Trout may be taken by caterpillars, and two or three serews or fresh-water shrimps will often entice him. He may also be caught by spinning with the minnow.

The Grayling, which is not a common fish, will take a small red worm in slightly flooded waters. They will also bite at the grasshopper, and do not despise a gentle. A taking bait is to dress a No. 6 sneek-bent hook, on which a pennyweight of lead is east with light green silk, with a split straw on either side, ribbed with orange, or jellow silk. On the bend of the hook a real grasshopper is placed with the legs clipped off at the first joints. The angler should use a small float, and keep the bait continually on the move, one way or other. I cannot speak of the attractiveness of this bait from practical experience.

There are times, particularly in the early part of the season, when the waters are muddy and high, when salmon will bite greedily at worms and other lures of the bottom- fishing. Many anglers - and their opinion is entitled to every respect - are of opinion that it is unsportsmanlike to catch salmon with any other bait than the artificial fly. It certainly does not possess the charm that fly-fishing does, but at the same time it affords capital sport, when the fish will not rise at the fly. The tempting lob-worm may be used as a tripping bait in the same manner as that recommended for trout; the line must be leaded to keep down the bait, the salmon when hooked must be played and manoeuvred in the same manner as when fishing with the artificial fly.

One of the best baits for salmon is the small silver and black eels found in the sand on the sea-shore, known as sand-eels. An artificial one has been made of white leather, with a dark-coloured stripe down the back. Salmon may also be taken by shrimps, limpets, snails, but shrimps are valueless as baits unless in salt or brackish water. Salmon are also taken by spinning the minnow and partail. The process is the same as that described in the chapters on Trolling and Spinning for Pike.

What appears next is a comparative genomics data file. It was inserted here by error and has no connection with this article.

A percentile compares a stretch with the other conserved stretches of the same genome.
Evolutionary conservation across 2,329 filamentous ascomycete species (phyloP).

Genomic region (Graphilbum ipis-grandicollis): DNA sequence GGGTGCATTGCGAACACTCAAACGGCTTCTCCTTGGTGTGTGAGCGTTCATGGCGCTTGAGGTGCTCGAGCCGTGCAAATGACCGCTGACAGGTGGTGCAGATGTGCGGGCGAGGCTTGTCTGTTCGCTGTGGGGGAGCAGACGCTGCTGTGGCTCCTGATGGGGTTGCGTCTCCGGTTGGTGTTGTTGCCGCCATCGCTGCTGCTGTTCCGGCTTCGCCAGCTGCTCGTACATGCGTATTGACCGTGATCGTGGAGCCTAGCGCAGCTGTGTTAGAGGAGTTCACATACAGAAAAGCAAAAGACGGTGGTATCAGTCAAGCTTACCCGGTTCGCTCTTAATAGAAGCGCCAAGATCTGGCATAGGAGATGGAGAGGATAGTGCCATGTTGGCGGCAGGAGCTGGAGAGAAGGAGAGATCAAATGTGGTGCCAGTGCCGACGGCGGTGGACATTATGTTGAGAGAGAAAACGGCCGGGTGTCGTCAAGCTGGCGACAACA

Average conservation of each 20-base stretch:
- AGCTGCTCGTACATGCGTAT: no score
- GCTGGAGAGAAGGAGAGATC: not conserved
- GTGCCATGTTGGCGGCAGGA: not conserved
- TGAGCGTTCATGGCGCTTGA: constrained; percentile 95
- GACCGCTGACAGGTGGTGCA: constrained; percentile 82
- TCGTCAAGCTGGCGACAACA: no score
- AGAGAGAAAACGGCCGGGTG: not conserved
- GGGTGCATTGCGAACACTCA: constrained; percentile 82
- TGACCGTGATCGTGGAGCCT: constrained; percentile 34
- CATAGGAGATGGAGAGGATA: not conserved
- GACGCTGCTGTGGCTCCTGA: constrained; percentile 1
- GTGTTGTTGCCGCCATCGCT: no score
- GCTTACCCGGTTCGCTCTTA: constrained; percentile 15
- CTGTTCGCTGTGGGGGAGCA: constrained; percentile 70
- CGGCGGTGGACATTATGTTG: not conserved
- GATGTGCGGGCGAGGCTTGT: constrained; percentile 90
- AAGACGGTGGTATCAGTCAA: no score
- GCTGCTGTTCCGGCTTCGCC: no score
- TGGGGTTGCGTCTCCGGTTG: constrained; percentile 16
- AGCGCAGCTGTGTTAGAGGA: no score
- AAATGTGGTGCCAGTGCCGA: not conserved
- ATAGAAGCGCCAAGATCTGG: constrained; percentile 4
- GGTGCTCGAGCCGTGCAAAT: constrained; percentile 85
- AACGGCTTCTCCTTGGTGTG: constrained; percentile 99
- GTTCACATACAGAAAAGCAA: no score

Before I proceed, perhaps I had in this place better caution the tyro against the mischances likely to arise from an awkward use of the gaff-hook. This ugly-looking implement is, as before described, similar to a large fish-hook fixed in a handle, varying, according to circumstances, from IS inches to 4 feet in length. It is a useful implement enough if skilfully managed, which is not always the case. The spent fish should be brought to the side carefully, and if it is not possible to bring him in to a shelving shore, to the most suitable place, and the gaff should be slipped underneath the fish and carefully driven in beneath the pectoral fin by a sharp plunge, if you cannot insert the point beneath the gills. An excellent gaff is one which shuts, and have a handle which screws into two pieces. Such a one can be slung over the shoulder without danger, and is also useful for clearing weeds and other obstructions in the way of line, bait, and hook. Those anglers who reside, or are staying near the sea-shore, will find a few suggestive hints for the employment of their time, and the use of their bottom-tackle, in the chapter on Sea-Fishing.

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Pictures for Bottom-Fishing